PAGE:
Salicylic acid — This is a beta hydroxy acid to help exfoliate the skin cells around the ingrown hair. The acid also penetrates the oil glands to unclog your pores and fight inflammation. Salicylic acid is a common ingredient used in acne creams and may be found in cleansers, toners and lotions available in drug stores and online.20
Glycolic acid — This exfoliant may help remove excess skin cells clogging your pores, trapping the hair under the skin. It speeds the natural process of removing dead skin cells and may help razor bumps clear more quickly. Glycolic acid creams and lotions are available online and in some cosmetic shops.
Scrubs — You might consider a mechanical scrub to remove dead skin cells. However, while they remove debris and may physically free ingrown hairs, some people have skin reactions to the rough scrubs that may irritate sensitive skin.21 You can make your own skin scrub at home with raw sugar and coconut oil.22
Brushing — A soft brush may help remove dead skin cells, such as a soft toothbrush or skin care brush. Brushing not only helps remove current bumps but may also help prevent new ones from forming.
Tea tree oil — The anti-inflammatory and antibacterial properties of tea tree oil may help reduce swelling, discomfort and potential for infection, without the side effects of medications. Do not use undiluted oil directly on your skin as it may increase the irritation. Instead, mix 12 drops in 1 ounce of a carrier oil, such as coconut oil or olive oil.23
Recognize an infection for early treatment
For the most part, ingrown hairs will resolve themselves without issue. However, they sometimes become infected, pus-filled sores. When this happens, it is called folliculitis. The hair follicle will become filled with pus, although pus does not necessarily mean there is an infection.24
Mild cases will clear without treatment. Try not shaving for a few days and using a mild antiseptic on the affected area with a warm washcloth to open your pores. Rarely, ingrown hairs turn into cysts, which may present as large or small, soft or hard, and develop deep beneath the skin.25 A cyst will not hurt unless it becomes infected, which then may be red and tender.
In many cases an ingrown hair cyst may be treated at home by avoiding shaving and applying warm compresses for 10 minutes several times a day. This may help the cyst to drain and the hair to grow out. An antiseptic solution, such as tea tree oil, may be applied to the area to help prevent infection.26 Since coconut oil also has antibiotic properties,27 it may be the best carrier oil in this case.
Avoid picking or popping a cyst, as this may release the liquid but will not get rid of the sac where the liquid has accumulated, and the cyst will grow back. Popping a cyst also opens the area to bacteria, which may trigger an infection.
Seek medical attention if the cyst does not clear on its own or if you develop a fever. You should also see a doctor if you believe a foreign object is in the cyst, such as a splinter or piece of glass or if you have a condition or are taking a medication affecting your immune system.28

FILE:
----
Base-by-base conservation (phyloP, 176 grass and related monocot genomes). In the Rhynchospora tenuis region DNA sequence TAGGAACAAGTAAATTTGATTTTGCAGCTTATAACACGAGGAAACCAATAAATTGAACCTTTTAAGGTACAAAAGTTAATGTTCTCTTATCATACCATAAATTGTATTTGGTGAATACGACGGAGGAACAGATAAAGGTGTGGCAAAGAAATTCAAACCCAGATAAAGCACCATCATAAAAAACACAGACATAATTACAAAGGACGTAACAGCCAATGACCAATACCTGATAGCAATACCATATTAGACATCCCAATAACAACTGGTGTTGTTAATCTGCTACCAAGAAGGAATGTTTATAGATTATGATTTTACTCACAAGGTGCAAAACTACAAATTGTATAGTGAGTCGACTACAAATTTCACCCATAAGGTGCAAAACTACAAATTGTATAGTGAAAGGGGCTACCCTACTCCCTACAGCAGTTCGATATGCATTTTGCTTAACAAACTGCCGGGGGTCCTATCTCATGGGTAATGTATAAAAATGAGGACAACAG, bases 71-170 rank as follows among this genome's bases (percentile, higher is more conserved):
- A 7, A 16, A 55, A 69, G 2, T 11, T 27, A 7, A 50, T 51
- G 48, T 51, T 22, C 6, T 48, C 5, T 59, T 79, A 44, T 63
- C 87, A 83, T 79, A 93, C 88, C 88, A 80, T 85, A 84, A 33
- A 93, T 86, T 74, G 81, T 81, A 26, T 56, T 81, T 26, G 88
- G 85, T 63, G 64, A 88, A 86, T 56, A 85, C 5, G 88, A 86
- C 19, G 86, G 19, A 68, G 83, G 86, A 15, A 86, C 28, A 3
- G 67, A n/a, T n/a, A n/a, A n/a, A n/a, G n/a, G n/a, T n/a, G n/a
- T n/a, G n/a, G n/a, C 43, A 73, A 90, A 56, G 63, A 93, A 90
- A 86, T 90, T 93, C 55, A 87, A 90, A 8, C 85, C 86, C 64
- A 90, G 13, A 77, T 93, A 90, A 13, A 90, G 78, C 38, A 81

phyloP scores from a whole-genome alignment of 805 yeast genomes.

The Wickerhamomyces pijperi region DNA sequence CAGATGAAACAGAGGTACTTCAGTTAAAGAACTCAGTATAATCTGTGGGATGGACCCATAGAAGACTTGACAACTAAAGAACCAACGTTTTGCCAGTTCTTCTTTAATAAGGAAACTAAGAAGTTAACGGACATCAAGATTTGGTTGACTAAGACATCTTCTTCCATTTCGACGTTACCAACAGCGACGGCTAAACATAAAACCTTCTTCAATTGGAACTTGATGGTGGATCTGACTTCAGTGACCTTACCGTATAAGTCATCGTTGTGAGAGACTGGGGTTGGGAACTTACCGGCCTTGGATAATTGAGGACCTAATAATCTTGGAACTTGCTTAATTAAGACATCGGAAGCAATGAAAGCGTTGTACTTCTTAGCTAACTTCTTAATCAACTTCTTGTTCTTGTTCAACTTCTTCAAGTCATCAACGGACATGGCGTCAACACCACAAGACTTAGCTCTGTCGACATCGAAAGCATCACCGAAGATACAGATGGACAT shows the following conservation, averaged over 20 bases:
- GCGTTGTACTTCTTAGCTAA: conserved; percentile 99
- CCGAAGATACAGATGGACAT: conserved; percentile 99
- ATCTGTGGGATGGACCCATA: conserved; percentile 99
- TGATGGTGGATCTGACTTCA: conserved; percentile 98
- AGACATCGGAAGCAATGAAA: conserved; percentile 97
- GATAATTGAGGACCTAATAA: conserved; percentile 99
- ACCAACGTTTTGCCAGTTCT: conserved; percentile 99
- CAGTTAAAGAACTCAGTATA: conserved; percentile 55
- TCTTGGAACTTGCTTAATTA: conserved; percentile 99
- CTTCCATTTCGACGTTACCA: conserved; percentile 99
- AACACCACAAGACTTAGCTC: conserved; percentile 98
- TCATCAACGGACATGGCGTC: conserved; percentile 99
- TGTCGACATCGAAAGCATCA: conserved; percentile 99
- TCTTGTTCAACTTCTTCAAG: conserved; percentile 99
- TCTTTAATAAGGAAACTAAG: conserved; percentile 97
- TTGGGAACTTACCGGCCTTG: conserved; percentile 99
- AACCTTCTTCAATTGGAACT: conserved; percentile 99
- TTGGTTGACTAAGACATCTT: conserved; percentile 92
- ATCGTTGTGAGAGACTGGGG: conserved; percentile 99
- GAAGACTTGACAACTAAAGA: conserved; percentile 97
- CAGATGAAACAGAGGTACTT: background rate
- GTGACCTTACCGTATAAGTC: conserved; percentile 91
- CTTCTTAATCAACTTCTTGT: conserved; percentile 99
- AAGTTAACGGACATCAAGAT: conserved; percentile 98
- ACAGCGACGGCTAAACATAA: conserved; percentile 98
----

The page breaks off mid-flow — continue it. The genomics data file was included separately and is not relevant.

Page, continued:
Simple techniques may help prevent ingrown hairs
There are several simple and effective ways to reduce the number of razor bumps you may experience. The most effective treatment is just to let the hair grow. But, in some cases this may not be possible.29,30,31
• Prepare your skin — Before shaving or tweezing, cleanse the skin with a product containing salicylic acid or glycolic acid to help clear and remove excess dead skin. Ensure your skin is wet if you're going to use a blade or place a warm, wet towel on the area for five minutes before shaving.
Use a lubricating lotion or gel while shaving to reduce irritation. Avoid using irritating skin products that may make inflammation worse. After shaving, use a cool washcloth to reduce irritation and then apply lotion.
• Shaving — Try shaving every other day rather than daily, as this may help improve the condition. Using an electric blade rather than a razor reduces the potential for pseudofolliculitis barbae as an electric razor will not shave as close.
Shave with the grain of the beard and not against it. Do not stretch the skin and be sure to use the fewest number of strokes as possible. Rinse your razor blade with water after every stroke.
Distinguish razor bumps from razor burn
While they sometimes look the same, razor bumps and razor burn are two different conditions. Razor burn is a skin irritation caused by friction from the razor. You'll notice areas of redness and irritation immediately after shaving, while razor bumps take a day or two to form.32
Razor burn may develop into a rash. It is often itchy and you may experience swelling, tenderness and a burning sensation. Although annoying and uncomfortable, razor burn usually resolves on its own. The skin will need time to heal and you may reduce further irritation, inflammation or the potential for infection by not scratching it and by leaving the skin alone.
Cold compresses may help reduce itching and inflammation. The application of naturally astringent liquids, such as apple cider vinegar, chilled brewed black tea or witch hazel extract, may also help reduce inflammation.33 Moisturizing the skin with natural oils, such as coconut oil, sweet almond oil or olive oil may help reduce itching and tenderness from razor burn.
Although razor burn does not often get infected, moisturizing with coconut oil may help reduce the potential. Avoid scented lotions and products with alcohol as they are known irritants. A paste of baking soda and water applied to the skin with a cotton pad that is then allowed to dry may help reduce inflammation and speed healing.34
Source: mercola rss